Well, what do you think about the idea of people leaving their home Wi-Fi networks purposely open for others to share? Other than the obvious issue of strangers stealing all my bandwidth, what are the liability issues? Can I claim to be the equivalent of an ISP in that case, broadly shielded against criminal and third-party claims of illegal usages?
John Ross (johnross) Fri 8 Aug 03 21:06
I'm not a lawyer, but i suppose it would depend on the terms of your contract with your own ISP. If they permit you to "resell" your bandwidth, then you're probably a common carrier or something like it. I've never heard of anybody being prosecuted, but I suppose it's possible. Considering that a laibility suit might go after everybody in sight, the cost of a legal defence might be enough to discourage opening up your WiFi connection on purpose, unless your liability insurance covers it. I don't know how the public hotspots and community networks deal with the issue. It probably hasn't come up as yet.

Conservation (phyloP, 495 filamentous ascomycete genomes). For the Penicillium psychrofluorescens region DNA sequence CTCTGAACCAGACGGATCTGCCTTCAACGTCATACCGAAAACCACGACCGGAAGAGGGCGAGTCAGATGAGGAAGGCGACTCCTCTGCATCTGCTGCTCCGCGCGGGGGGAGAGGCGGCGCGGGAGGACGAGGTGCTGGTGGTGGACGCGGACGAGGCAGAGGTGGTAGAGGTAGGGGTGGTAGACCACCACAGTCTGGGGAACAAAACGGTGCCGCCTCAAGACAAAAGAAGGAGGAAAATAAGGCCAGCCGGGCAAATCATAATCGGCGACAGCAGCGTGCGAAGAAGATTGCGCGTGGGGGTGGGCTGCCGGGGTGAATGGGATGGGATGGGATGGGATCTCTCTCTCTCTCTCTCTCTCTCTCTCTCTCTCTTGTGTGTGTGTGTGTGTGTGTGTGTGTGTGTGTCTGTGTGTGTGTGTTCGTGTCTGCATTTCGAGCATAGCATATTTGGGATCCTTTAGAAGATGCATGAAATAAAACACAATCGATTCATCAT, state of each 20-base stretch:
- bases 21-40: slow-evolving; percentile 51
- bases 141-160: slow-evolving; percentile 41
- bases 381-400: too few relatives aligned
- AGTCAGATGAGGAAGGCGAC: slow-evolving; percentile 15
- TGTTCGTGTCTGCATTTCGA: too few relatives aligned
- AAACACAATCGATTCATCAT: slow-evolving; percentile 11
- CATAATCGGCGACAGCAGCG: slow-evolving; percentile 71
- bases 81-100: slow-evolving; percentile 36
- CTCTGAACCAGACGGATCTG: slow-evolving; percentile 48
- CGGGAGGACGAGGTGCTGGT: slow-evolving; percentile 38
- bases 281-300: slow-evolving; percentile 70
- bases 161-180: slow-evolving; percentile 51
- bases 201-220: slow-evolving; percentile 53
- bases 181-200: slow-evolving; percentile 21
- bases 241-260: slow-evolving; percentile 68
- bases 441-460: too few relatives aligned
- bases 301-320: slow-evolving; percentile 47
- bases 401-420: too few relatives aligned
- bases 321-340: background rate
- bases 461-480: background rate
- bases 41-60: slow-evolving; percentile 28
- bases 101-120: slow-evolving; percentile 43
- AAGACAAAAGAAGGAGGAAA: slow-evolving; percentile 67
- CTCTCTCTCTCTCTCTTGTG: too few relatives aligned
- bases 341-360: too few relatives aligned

Suzanne (suemcb) Fri 8 Aug 03 22:59
Will you talk about bluetooth?
Peter Meuleners (pjm) Sat 9 Aug 03 09:32
John, I liked the book. I am impressed that the language is accessible to both the sophisticated end user and the neophyte. Thanks for this important addition to the Wi-Fi library.
Jon Lebkowsky (jonl) Sat 9 Aug 03 09:49
Is Bluetooth out of scope, since it's not WiFi? WiFi was originally created as a LAN technology. Could we talk a bit about the considerations that led to this? How does 802.11 extend the capabilities of an internal network?
John Ross (johnross) Sat 9 Aug 03 10:29